Low, Moderate, and High Growth Population Projections
Powder/Tongue River Basin
Figure 2 shows that the low growth scenario projects only a modest population increase for the planning area over the next 30 years, from about 38,500 persons in the year 2000 to 45,000 persons by the year 2030. This increase is based upon WDAI projected growth rates for the area, and corresponds to an average annual growth rate of 0.53 percent. This growth rate is slightly lower than the 0.69 percent average annual growth rate that occurred in the planning area from 1960 through 1990. On an absolute basis, however, the low growth scenario projects more population growth over the next 30 years than occurred during the 1960-1990 period because the population base now is larger. The low growth scenario projects a population increase of about 6,500 persons for the planning area over the next 30 years. The planning area's actual population growth during the period from 1960 to 1990 was about 6,300 persons.
The moderate growth scenario projects that the planning area's total population will grow to about 49,100 persons by the year 2030. That result is based upon Census Bureau projections, and represents an increase of 10,600 persons relative to the 2000 Census. The corresponding average annual growth rate is 0.82 percent, which is higher than the population growth rate of 0.69 percent annually that occurred from 1960 to 1990, but lower than the 1.25 percent annual growth rate that occurred from 1990 to 2000. The high growth scenario results show that the planning area's population is expected to grow to 52,400 persons by the year 2030, an increase of 13,900 persons relative to the 2000 Census. That result is based upon the assumption that the absolute population growth that occurred in the planning area between 1990 and 2000 will be repeated during each of the first three decades of this century. It corresponds to an average annual growth rate of 1.04 percent, and a total population increase of about 36 percent over the next 30 years.
Low, moderate, and high growth projections for communities and rural areas of the planning area are given in Tables 2 through 4. The results in Table 2 indicate that under low growth assumptions, some communities will continue to experience population decreases over the next 30 years, while other communities and rural areas will experience modest growth. Buffalo, Dayton, Ranchester, and Sheridan are all expected to experience growing populations under this scenario, while Kaycee, Edgerton, Midwest and Cleamiont are projected to lose population. This pattern is a projected continuation of historical growth for those communities. All rural areas in the planning area are projected to add population under this scenario.
|Table 2 - Powder/Tounge River Basin Population Projections|
Low Growth Scenario
Population projections for moderate growth scenario are given in Table 3. For this scenario, all communities and rural areas of the planning area are expected to experience at least some population growth over the next 30 years. On an absolute basis, the largest population gains will occur in Sheridan and rural areas of Sheridan County. On a percentage basis, Buffalo and rural areas ofJohnson County are expected to grow the fastest, partly because they currently have relatively small populations compared to Sheridan and Sheridan County.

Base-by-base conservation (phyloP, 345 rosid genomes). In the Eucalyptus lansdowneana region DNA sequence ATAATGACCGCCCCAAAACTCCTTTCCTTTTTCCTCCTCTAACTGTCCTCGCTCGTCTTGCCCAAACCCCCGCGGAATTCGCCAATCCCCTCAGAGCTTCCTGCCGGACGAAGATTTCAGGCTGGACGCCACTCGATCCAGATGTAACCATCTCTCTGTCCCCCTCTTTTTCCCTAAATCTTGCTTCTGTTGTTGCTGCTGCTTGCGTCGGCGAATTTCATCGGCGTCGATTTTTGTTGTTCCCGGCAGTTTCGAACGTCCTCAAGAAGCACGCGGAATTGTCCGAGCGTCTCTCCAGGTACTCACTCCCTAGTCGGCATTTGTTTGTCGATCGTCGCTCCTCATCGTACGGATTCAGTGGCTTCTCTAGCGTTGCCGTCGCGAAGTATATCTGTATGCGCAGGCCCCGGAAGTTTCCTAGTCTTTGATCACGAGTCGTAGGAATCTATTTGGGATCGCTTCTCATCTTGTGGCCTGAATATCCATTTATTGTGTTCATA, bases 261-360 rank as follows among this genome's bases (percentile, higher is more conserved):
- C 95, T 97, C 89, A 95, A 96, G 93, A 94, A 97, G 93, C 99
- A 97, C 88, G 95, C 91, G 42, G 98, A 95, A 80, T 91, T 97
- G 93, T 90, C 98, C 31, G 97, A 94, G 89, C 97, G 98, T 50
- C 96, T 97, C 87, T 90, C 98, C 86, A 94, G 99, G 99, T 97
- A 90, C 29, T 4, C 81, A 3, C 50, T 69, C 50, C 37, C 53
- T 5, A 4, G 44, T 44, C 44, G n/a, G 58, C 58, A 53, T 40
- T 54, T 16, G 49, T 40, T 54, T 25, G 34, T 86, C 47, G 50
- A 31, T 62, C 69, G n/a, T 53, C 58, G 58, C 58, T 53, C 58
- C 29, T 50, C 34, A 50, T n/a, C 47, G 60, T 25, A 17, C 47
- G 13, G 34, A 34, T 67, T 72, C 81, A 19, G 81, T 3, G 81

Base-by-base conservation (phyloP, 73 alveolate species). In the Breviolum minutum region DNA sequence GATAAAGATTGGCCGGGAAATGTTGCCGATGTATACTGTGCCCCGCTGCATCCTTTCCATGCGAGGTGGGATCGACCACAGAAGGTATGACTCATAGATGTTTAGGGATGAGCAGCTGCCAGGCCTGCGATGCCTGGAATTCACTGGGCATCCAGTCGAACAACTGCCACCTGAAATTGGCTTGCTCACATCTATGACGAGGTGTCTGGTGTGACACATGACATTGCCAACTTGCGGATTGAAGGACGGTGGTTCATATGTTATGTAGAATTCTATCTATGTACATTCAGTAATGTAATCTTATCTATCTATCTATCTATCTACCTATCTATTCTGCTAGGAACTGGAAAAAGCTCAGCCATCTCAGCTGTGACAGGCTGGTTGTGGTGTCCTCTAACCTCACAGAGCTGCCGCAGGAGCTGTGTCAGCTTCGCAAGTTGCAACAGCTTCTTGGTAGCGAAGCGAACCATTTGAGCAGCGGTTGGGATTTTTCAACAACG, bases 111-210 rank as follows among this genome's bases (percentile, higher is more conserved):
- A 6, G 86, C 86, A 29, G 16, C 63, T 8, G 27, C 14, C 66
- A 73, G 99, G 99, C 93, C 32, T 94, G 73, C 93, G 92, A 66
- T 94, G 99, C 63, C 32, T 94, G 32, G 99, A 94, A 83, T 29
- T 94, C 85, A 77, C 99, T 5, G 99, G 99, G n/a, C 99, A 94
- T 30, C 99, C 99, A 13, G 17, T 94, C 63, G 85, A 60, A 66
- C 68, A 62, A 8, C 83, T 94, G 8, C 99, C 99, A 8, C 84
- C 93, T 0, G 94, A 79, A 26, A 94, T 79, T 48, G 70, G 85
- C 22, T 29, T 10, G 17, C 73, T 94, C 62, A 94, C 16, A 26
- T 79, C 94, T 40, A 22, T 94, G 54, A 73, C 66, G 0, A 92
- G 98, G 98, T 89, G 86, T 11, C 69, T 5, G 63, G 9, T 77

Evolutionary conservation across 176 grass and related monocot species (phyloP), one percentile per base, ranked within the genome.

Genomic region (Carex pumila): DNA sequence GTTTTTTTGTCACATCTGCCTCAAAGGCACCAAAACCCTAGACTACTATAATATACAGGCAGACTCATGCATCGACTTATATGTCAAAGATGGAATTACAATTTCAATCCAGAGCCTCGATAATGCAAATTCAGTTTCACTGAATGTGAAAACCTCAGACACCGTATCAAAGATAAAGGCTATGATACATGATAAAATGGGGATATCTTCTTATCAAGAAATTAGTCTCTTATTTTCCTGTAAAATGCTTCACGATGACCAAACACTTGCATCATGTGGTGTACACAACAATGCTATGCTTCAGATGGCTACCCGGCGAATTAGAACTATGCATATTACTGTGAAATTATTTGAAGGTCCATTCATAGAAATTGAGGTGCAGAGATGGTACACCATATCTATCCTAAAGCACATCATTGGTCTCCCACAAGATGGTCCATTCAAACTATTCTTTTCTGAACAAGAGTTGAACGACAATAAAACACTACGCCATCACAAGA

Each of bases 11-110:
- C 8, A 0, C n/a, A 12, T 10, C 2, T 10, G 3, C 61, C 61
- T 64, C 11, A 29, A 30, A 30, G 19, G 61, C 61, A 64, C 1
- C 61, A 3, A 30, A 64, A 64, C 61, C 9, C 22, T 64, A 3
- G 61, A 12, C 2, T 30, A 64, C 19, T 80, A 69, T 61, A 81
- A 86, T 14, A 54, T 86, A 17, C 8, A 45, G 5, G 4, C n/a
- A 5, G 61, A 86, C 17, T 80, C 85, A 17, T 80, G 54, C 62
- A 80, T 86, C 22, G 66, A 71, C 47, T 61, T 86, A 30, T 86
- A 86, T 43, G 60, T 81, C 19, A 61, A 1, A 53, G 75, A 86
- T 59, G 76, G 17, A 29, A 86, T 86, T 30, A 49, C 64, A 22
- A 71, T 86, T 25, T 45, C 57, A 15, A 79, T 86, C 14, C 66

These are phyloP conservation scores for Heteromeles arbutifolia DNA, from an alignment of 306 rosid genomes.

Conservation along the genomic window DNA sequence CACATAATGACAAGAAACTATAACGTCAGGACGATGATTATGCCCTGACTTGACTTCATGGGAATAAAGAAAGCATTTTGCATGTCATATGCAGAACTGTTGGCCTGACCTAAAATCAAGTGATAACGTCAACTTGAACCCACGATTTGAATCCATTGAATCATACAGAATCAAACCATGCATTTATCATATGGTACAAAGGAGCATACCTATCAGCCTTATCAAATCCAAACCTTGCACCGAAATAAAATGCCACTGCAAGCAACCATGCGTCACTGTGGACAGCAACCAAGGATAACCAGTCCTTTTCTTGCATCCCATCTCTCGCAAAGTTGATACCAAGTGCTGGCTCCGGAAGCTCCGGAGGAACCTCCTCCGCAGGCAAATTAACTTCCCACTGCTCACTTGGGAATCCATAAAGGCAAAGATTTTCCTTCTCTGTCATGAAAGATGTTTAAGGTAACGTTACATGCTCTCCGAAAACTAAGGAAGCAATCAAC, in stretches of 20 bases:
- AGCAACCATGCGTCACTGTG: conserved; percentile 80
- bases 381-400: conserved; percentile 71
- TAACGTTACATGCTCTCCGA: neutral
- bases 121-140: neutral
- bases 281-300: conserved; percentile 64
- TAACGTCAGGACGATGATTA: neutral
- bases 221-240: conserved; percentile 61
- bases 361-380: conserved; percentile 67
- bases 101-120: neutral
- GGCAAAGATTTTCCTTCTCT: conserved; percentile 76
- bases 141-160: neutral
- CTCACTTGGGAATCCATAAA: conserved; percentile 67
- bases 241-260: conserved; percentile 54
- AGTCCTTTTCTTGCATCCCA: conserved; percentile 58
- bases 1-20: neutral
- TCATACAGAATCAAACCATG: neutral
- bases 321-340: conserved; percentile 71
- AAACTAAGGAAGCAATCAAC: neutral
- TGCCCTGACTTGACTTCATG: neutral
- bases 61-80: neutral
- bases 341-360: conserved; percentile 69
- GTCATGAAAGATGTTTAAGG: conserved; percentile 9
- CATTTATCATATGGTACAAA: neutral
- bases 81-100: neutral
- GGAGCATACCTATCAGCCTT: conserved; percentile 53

|Table 3 -
Powder/Tounge River Basin Population Projections|
Moderate Growth Scenario
Population projections for the high growth scenario are presented in Table 4. For this scenario, like the moderate growth scenario, all communities and rural areas of the planning area are expected to experience population growth over the next three decades. The amount of growth is larger, however, than under the other two scenarios. The largest growth would occur in Sheridan, with a population increase of almost 6,000 persons over the 30-year planning horizon. Significant population increases would also occur in Buffalo and rural areas ofJohnson and Sheridan Counties. Powder/Tongue River Basin-wide population would increase from 38,400 in the year 2000 to 52,400 in 2030 under this scenario.
|Table 4 -
Powder/Tounge River Basin Population Projections|
High Growth Scenario
State of Wyoming. 1999. Equality State Almanac, 1998. Department of Administration and Information. Division of Economic Analysis. April.
State Engineers Office. 1972. Water and Related Land Resources of Northeastern Wyoming. Wyoming Water Planning Program Report No. 10. April.
U.S. Census Bureau. 2001. Population Projections: States, 1995-2005. Available World Wide Web@ http://www.census.gov/population/projections/stproj.html
Wyoming Department of Administration and Information. 2001a. Population for Counties and Incorporated Places: 1990 and 2000. Division of Economic Analysis. Available World Wide Web @ http://eadiv.state.wy.us/demog _data/pop2000/antycity_90_00.htm
Wyoming Department of Administration and Information, 2001b. Wyoming Population Estimates and Forecasts for Counties, Cities, and Towns. Division of Economic Analysis. Available World Wide Web @ http://eadiv.state.wy.us/pop/wyc&sc98.html
Zahn, Matthew. 2001. Personal Communication. Campbell County Engineer. June 26.
1 A small portion of the City of Gillette is located in the Powder/Tongue River Basin. The vast majority of the city's land area and population are in the Northeast Wyoming River Basins, however, so Gillette was considered to be part of that basin for planning purposes and is not considered further in this memorandum.